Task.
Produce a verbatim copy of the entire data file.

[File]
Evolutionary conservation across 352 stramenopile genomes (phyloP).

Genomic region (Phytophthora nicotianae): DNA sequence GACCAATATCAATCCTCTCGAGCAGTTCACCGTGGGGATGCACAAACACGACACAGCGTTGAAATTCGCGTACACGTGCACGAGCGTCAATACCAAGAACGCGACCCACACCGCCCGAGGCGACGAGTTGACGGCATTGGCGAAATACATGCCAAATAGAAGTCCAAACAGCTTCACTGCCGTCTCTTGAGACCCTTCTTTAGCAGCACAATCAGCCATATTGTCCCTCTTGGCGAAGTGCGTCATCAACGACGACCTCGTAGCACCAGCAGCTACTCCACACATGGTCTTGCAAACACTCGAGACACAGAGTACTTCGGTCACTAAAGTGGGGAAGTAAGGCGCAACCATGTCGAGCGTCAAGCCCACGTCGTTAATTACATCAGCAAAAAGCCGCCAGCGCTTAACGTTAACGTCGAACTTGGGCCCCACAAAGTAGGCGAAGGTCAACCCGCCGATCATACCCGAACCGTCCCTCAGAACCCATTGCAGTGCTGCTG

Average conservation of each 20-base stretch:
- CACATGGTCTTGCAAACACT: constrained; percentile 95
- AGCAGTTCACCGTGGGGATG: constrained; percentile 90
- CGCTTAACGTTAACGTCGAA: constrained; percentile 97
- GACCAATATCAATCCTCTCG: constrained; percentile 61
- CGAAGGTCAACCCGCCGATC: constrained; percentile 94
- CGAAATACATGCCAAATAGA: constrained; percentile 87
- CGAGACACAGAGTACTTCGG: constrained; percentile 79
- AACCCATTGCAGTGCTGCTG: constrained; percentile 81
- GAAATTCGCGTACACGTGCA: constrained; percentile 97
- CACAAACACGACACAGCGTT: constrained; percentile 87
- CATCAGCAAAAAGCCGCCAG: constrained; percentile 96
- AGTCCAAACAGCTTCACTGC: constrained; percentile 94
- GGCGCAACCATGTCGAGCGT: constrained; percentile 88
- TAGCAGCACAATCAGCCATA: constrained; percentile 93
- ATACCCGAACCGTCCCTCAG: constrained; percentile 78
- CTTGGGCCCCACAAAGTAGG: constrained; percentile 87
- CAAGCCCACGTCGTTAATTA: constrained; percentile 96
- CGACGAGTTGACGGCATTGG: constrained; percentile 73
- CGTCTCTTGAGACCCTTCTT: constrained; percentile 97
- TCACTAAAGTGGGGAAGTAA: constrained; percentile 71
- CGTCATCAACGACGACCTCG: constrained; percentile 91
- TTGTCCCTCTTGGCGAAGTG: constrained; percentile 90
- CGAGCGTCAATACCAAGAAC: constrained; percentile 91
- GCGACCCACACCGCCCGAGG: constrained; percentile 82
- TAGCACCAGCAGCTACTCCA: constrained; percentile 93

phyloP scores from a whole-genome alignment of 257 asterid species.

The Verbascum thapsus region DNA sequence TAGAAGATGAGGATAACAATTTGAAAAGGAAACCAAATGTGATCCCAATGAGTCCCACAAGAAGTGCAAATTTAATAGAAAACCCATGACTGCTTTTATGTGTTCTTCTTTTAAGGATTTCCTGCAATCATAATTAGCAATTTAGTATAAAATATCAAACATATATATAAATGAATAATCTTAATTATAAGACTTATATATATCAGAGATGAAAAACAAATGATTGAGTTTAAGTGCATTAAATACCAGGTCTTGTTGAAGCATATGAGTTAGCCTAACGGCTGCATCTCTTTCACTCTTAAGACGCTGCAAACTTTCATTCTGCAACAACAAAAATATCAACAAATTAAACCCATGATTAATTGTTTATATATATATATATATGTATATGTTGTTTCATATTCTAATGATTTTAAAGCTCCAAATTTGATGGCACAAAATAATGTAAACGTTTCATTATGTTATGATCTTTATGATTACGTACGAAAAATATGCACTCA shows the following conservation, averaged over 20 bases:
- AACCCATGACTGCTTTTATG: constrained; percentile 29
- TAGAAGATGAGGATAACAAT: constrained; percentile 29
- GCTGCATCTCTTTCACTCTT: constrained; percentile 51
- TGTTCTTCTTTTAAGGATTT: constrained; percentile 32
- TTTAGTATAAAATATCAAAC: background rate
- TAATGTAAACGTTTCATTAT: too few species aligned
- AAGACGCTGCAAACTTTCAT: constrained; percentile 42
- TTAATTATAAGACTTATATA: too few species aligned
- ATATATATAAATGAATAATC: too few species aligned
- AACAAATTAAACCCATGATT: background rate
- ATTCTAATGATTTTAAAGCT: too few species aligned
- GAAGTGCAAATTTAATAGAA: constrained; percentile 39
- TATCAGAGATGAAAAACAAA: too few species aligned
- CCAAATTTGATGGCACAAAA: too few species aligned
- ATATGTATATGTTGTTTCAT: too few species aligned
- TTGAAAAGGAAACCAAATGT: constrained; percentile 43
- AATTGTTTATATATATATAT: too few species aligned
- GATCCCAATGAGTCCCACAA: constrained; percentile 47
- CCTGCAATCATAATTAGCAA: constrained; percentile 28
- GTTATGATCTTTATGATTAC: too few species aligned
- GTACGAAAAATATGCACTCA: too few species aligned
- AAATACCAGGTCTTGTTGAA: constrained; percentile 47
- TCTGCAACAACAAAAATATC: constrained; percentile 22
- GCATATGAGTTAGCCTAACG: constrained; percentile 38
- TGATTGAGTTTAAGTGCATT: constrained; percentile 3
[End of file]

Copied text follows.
Evolutionary conservation across 352 stramenopile genomes (phyloP).

Genomic region (Phytophthora nicotianae): DNA sequence GACCAATATCAATCCTCTCGAGCAGTTCACCGTGGGGATGCACAAACACGACACAGCGTTGAAATTCGCGTACACGTGCACGAGCGTCAATACCAAGAACGCGACCCACACCGCCCGAGGCGACGAGTTGACGGCATTGGCGAAATACATGCCAAATAGAAGTCCAAACAGCTTCACTGCCGTCTCTTGAGACCCTTCTTTAGCAGCACAATCAGCCATATTGTCCCTCTTGGCGAAGTGCGTCATCAACGACGACCTCGTAGCACCAGCAGCTACTCCACACATGGTCTTGCAAACACTCGAGACACAGAGTACTTCGGTCACTAAAGTGGGGAAGTAAGGCGCAACCATGTCGAGCGTCAAGCCCACGTCGTTAATTACATCAGCAAAAAGCCGCCAGCGCTTAACGTTAACGTCGAACTTGGGCCCCACAAAGTAGGCGAAGGTCAACCCGCCGATCATACCCGAACCGTCCCTCAGAACCCATTGCAGTGCTGCTG

Average conservation of each 20-base stretch:
- CACATGGTCTTGCAAACACT: constrained; percentile 95
- AGCAGTTCACCGTGGGGATG: constrained; percentile 90
- CGCTTAACGTTAACGTCGAA: constrained; percentile 97
- GACCAATATCAATCCTCTCG: constrained; percentile 61
- CGAAGGTCAACCCGCCGATC: constrained; percentile 94
- CGAAATACATGCCAAATAGA: constrained; percentile 87
- CGAGACACAGAGTACTTCGG: constrained; percentile 79
- AACCCATTGCAGTGCTGCTG: constrained; percentile 81
- GAAATTCGCGTACACGTGCA: constrained; percentile 97
- CACAAACACGACACAGCGTT: constrained; percentile 87
- CATCAGCAAAAAGCCGCCAG: constrained; percentile 96
- AGTCCAAACAGCTTCACTGC: constrained; percentile 94
- GGCGCAACCATGTCGAGCGT: constrained; percentile 88
- TAGCAGCACAATCAGCCATA: constrained; percentile 93
- ATACCCGAACCGTCCCTCAG: constrained; percentile 78
- CTTGGGCCCCACAAAGTAGG: constrained; percentile 87
- CAAGCCCACGTCGTTAATTA: constrained; percentile 96
- CGACGAGTTGACGGCATTGG: constrained; percentile 73
- CGTCTCTTGAGACCCTTCTT: constrained; percentile 97
- TCACTAAAGTGGGGAAGTAA: constrained; percentile 71
- CGTCATCAACGACGACCTCG: constrained; percentile 91
- TTGTCCCTCTTGGCGAAGTG: constrained; percentile 90
- CGAGCGTCAATACCAAGAAC: constrained; percentile 91
- GCGACCCACACCGCCCGAGG: constrained; percentile 82
- TAGCACCAGCAGCTACTCCA: constrained; percentile 93

phyloP scores from a whole-genome alignment of 257 asterid species.

The Verbascum thapsus region DNA sequence TAGAAGATGAGGATAACAATTTGAAAAGGAAACCAAATGTGATCCCAATGAGTCCCACAAGAAGTGCAAATTTAATAGAAAACCCATGACTGCTTTTATGTGTTCTTCTTTTAAGGATTTCCTGCAATCATAATTAGCAATTTAGTATAAAATATCAAACATATATATAAATGAATAATCTTAATTATAAGACTTATATATATCAGAGATGAAAAACAAATGATTGAGTTTAAGTGCATTAAATACCAGGTCTTGTTGAAGCATATGAGTTAGCCTAACGGCTGCATCTCTTTCACTCTTAAGACGCTGCAAACTTTCATTCTGCAACAACAAAAATATCAACAAATTAAACCCATGATTAATTGTTTATATATATATATATATGTATATGTTGTTTCATATTCTAATGATTTTAAAGCTCCAAATTTGATGGCACAAAATAATGTAAACGTTTCATTATGTTATGATCTTTATGATTACGTACGAAAAATATGCACTCA shows the following conservation, averaged over 20 bases:
- AACCCATGACTGCTTTTATG: constrained; percentile 29
- TAGAAGATGAGGATAACAAT: constrained; percentile 29
- GCTGCATCTCTTTCACTCTT: constrained; percentile 51
- TGTTCTTCTTTTAAGGATTT: constrained; percentile 32
- TTTAGTATAAAATATCAAAC: background rate
- TAATGTAAACGTTTCATTAT: too few species aligned
- AAGACGCTGCAAACTTTCAT: constrained; percentile 42
- TTAATTATAAGACTTATATA: too few species aligned
- ATATATATAAATGAATAATC: too few species aligned
- AACAAATTAAACCCATGATT: background rate
- ATTCTAATGATTTTAAAGCT: too few species aligned
- GAAGTGCAAATTTAATAGAA: constrained; percentile 39
- TATCAGAGATGAAAAACAAA: too few species aligned
- CCAAATTTGATGGCACAAAA: too few species aligned
- ATATGTATATGTTGTTTCAT: too few species aligned
- TTGAAAAGGAAACCAAATGT: constrained; percentile 43
- AATTGTTTATATATATATAT: too few species aligned
- GATCCCAATGAGTCCCACAA: constrained; percentile 47
- CCTGCAATCATAATTAGCAA: constrained; percentile 28
- GTTATGATCTTTATGATTAC: too few species aligned
- GTACGAAAAATATGCACTCA: too few species aligned
- AAATACCAGGTCTTGTTGAA: constrained; percentile 47
- TCTGCAACAACAAAAATATC: constrained; percentile 22
- GCATATGAGTTAGCCTAACG: constrained; percentile 38
- TGATTGAGTTTAAGTGCATT: constrained; percentile 3